Christophe R.B. Sintes, Michel Legris, Basel Solaiman
This paper concerns the possibilities that side scan sonar have to determine the bathymetry. New side scan sonars, which are able to image the sea bottom with a high definition, estimate the relief with the same definition as conventional sonar images, using an interferometric multisensors system. Drawbacks concern the accuracy and errors of the numerical altitude model. Interferometric methods use a phase difference to determine a time delay between two sensors. The phase difference belongs to a finite interval (-π, +π), but the time delay between two sensors does not belong to a finite interval: the phase is 2π biased. The used sonar is designend for the use of the vernier technique, which allows to remove this bias. The difficulty comes from interferometric noise, which generates errors on the 2π bias estimation derived from the verier. The traditional way to reduce noise impact on the interferometric signal, is to average data. This method does not preserve the resolution of the bathymetric estimation. This paper presents an attempt to improve the accuracy and resolution of the interferometric signal through a wavelets based method of image despecklization. Traditionally, despecklization is processed on the logarithm of absolute value of the signal. But for this application, the proposed interferometric despecklizaiotn is achieved directly on the interferometric signal by integrating information, guided by the despeckled image. Finally, this multiscale analysis corresponds to an auto adaptive average filtering. A variant of this method is introduced and based on this assumption. This method used the identify function to reconstruct the signal. On the presented results, phase despecklization improves considerably the quality of the interferometric signal in terms of to noise ratio, without an important degradation of resolution.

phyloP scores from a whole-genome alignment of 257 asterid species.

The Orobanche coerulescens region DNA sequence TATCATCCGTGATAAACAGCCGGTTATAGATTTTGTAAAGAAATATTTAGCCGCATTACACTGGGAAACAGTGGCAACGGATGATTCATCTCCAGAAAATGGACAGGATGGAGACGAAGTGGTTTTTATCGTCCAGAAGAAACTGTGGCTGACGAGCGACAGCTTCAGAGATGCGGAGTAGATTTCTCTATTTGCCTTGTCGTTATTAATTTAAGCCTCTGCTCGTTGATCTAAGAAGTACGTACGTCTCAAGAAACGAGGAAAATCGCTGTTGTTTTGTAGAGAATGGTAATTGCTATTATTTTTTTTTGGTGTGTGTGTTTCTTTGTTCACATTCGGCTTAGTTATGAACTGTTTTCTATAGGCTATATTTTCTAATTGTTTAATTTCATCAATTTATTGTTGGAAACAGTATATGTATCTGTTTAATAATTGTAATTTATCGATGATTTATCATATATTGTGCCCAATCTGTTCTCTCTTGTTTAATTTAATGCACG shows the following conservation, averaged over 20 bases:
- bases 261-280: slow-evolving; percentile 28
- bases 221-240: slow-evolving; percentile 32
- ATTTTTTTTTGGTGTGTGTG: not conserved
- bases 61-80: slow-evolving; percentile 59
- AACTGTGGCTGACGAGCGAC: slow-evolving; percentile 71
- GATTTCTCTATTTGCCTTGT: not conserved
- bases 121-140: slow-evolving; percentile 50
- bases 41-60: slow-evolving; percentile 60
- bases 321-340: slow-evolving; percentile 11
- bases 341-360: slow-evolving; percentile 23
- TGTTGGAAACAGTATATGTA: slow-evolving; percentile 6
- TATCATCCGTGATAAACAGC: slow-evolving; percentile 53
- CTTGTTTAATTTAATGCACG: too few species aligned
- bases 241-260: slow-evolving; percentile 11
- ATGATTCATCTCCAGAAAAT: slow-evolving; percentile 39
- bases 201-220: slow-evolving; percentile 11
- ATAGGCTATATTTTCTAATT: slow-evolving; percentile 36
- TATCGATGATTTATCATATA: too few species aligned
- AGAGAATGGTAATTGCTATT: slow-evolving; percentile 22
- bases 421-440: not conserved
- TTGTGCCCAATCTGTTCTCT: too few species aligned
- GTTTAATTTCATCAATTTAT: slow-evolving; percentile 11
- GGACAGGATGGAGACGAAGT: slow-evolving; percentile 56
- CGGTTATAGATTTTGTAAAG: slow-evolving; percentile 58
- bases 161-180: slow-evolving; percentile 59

Wavelet image processing applied to hyperspectral images for foliage penetration